"This is much more linear and intense with a bright and energetic fruit and acid tension. Aniseed, sliced apple and pear. Full and crisp finish. Drink now." September 2015
" Sleek and smoky, this is Pinot Gris in a more linear format, with racy acidity and a streak of minerality driving the palate's creamy Asian pear, orange granita, honeysuckle and blanched almond notes. Offers a long, lacy finish. Drink now through 2026. 40 cases imported." September 2016
Stephan Reinhardt - Robert Parker's Wine Advocate:
"The 2013 Pinot Gris Grand Cru Brand is sourced from a parcel planted in 1960 and another planted in 1990. Very clear, precise and slightly smoky on the nose where ripe pip fruit aromas are displayed, this is a lush, sappy, piquant and mineral Pinot with elegance, a firm and crystalline character, and a good and stimulatingly salty finish. Bottled with 6 grams per liter residual sugar, this is a virtually dry and still very young Pinot Gris. Excellent.
"Located in Niedermorschwihr and from a total of 14 hectares, Jean Boxler produces an impressive range of great dry Alsatian wines, most of them Rieslings but also remarkably good Pinot Blancs and Gris, Sylvaner, Gewurztraminer and -- at least in 2013 -- a picture book Muscat from the Grand Cru Brand. The vines root on very shallow granite soils in and around Niedermorschwihr, which give them an inimitable purity, finesse and crystallinity combined with precision and minerality.
The best cuvées are sourced in the Grands Crus Brand (where Boxler holds 1.9 hectares) and the extremely steep and mostly rocky Sommerberg (4.35 ha), which is shaped like an amphitheater and divided into three adjoining sections that are indicated with capitals on the wine labels: E for Eckberg (up to 400 meters in altitude, very stony, the latest of all Boxler plots), W for Wiptal (less stony and 8-10 days earlier than the Eckberg, thus planted with Pinot varietals), and D for Dudenstein (adjacent to the Pfoeller, very steep, with 70 year-old-vines on deeper soils consisting of granite on the top and Muschelkalk in the subsoil). Besides these, Jean Boxler also selects a generic Sommerberg and a Jeunes Vignes (JV) selection that is marketed as Réserve in the US.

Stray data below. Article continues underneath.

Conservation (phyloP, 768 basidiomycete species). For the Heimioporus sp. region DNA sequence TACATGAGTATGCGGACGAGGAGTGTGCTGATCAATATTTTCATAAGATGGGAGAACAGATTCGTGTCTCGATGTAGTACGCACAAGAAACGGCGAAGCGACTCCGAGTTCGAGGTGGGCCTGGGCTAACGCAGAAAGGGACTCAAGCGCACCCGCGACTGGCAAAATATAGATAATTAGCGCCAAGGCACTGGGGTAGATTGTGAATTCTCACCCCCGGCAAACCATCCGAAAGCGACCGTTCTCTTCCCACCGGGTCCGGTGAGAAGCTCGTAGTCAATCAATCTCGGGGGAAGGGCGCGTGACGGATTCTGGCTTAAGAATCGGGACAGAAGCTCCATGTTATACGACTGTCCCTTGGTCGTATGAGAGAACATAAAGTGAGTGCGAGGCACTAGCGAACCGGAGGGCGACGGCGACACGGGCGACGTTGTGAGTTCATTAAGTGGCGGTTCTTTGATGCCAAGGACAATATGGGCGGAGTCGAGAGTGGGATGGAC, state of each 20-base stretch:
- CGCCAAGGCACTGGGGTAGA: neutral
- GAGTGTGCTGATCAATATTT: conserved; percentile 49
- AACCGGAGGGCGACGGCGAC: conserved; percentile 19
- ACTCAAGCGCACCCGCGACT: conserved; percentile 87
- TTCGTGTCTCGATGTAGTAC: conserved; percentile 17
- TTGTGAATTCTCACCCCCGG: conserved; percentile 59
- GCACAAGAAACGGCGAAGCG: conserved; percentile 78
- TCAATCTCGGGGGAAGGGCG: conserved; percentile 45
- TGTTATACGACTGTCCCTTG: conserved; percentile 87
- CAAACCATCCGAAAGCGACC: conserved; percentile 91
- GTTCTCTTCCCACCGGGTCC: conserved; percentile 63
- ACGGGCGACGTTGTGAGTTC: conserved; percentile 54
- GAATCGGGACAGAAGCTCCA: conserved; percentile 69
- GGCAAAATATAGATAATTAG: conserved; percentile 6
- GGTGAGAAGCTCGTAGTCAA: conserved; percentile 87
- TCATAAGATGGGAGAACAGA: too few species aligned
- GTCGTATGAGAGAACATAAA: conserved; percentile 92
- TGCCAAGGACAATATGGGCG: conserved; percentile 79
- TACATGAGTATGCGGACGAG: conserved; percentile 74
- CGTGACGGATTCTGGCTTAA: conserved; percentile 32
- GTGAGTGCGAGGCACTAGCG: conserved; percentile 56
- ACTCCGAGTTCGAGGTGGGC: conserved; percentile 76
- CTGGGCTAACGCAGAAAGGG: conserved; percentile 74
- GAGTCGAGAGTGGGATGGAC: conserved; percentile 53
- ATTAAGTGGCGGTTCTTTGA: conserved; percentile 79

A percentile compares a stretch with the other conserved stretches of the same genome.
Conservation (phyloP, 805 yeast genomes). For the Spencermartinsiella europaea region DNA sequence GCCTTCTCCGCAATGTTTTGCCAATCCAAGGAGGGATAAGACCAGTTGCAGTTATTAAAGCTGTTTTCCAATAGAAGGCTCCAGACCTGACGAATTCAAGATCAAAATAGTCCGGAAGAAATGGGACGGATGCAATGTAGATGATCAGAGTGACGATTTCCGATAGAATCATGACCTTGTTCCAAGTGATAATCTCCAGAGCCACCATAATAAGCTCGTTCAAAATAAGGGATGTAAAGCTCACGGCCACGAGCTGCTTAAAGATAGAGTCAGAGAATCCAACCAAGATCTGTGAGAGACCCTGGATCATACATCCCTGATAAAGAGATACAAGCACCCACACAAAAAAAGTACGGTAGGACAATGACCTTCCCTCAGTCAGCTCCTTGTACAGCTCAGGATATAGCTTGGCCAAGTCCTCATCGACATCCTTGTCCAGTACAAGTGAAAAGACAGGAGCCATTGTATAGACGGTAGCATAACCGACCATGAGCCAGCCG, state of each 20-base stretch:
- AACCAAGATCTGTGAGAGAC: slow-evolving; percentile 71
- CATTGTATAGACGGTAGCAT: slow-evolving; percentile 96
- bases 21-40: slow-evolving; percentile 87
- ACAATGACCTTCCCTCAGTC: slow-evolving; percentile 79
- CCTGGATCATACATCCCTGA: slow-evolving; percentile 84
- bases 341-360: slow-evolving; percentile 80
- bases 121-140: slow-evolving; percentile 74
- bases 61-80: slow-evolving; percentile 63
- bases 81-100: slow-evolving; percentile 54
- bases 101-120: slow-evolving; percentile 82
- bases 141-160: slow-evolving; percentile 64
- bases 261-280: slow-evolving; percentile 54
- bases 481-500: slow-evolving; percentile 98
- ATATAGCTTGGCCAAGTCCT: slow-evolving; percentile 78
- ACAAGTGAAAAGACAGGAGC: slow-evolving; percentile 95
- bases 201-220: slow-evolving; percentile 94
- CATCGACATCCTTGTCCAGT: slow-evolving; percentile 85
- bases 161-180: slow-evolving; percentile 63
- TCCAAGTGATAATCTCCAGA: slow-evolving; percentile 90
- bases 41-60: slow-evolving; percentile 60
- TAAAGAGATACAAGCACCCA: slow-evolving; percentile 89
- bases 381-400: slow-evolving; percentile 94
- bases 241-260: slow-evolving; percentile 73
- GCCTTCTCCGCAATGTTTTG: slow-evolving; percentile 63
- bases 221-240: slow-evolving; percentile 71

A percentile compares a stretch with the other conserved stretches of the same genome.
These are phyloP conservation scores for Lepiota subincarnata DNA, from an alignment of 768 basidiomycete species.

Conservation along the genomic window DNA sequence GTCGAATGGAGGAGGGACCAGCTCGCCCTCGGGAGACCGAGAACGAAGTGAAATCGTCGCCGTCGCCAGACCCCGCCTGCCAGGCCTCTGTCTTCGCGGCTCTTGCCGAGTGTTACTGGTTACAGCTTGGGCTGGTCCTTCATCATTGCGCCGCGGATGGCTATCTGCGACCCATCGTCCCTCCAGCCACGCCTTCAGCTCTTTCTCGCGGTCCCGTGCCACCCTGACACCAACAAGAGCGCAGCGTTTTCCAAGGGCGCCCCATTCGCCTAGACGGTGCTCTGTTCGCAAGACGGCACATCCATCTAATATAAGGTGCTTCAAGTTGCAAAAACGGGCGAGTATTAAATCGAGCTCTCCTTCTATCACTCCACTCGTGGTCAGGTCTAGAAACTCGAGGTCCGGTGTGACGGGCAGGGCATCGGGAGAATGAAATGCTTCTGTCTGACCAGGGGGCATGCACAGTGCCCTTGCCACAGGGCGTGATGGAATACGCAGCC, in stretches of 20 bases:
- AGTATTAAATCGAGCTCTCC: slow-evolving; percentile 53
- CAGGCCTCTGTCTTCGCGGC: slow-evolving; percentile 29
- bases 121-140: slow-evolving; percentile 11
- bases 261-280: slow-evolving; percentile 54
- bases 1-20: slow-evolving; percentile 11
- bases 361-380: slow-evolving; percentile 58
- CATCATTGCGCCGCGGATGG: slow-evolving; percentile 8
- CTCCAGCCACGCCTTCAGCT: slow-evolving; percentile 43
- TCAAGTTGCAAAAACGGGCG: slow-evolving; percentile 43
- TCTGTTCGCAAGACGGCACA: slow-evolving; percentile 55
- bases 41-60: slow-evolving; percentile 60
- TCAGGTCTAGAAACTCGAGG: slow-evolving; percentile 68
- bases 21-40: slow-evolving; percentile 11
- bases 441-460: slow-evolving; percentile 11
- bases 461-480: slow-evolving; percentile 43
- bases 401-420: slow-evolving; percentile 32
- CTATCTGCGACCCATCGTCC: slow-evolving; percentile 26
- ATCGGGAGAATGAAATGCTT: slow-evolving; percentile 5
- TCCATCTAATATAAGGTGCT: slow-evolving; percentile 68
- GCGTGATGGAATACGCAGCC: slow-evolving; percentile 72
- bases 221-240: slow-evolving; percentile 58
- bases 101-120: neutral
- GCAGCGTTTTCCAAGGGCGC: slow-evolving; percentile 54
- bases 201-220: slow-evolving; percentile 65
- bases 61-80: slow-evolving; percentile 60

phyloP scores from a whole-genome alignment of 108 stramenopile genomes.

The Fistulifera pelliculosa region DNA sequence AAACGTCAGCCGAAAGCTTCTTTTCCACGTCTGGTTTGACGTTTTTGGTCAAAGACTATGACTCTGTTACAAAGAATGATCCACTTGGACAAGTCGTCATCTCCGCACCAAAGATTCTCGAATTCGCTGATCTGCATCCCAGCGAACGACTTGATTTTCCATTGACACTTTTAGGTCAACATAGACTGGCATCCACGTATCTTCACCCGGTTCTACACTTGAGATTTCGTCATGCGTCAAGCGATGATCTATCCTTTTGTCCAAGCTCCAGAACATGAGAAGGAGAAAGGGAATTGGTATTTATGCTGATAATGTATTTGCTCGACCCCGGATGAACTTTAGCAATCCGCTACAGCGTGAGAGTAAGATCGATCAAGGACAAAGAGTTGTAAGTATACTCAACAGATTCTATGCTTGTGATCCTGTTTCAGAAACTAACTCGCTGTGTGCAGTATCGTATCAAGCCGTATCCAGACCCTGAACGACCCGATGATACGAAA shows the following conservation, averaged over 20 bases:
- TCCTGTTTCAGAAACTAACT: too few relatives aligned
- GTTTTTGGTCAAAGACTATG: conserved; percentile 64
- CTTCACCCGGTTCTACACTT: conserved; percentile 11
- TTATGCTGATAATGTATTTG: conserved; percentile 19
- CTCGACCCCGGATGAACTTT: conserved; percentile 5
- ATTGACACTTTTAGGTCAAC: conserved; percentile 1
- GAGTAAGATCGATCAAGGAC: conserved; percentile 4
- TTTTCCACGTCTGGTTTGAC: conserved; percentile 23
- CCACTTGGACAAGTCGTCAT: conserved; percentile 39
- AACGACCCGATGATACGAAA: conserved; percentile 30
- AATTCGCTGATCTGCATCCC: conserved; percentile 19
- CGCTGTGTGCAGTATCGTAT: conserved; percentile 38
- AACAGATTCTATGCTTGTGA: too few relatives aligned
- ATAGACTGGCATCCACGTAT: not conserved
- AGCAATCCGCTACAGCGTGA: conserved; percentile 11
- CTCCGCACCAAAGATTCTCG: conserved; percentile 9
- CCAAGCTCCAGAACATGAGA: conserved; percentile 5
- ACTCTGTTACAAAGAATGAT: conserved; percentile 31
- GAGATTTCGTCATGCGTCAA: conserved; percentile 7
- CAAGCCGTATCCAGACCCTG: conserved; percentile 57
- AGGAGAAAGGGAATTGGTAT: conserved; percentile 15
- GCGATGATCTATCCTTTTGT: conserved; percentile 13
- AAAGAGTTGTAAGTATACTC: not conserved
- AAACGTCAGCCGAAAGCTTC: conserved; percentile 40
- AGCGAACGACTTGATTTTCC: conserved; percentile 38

Next to the Sommerberg and rather flat is the Pfoeller, a shell limestone single vineyard planted with Riesling and Gewurztraminer that give broader, more full-bodied and less finesse-full wines compared to the Sommerberg. In the Brand Grand Cru, Boxler cultivates 70 are of Riesling, 50 of Pinot Gris, 25 of Gewurztraminer, 10 of Muscat and 35 are Pinot Blanc. To Boxler, the Brand gives the less interesting though more fruity wines because the soil is less stony and the altitude is not as high.
"'I am searching for the finest expression of terroir. That's why I prefer the leaner, more crystalline and precise character of the Sommerberg wines.'
Boxler, who runs the domaine since 1996, works the soils 'wherever this is possible.' He doesn't use any fertilizers or herbicides since 2003, but is not certified organic. In the cellar he keeps all of his wines on the lees with no single racking until the bottling 11 months after the harvest. 'I don’t want a longer élevage because this would change the style I prefer.'" October 2015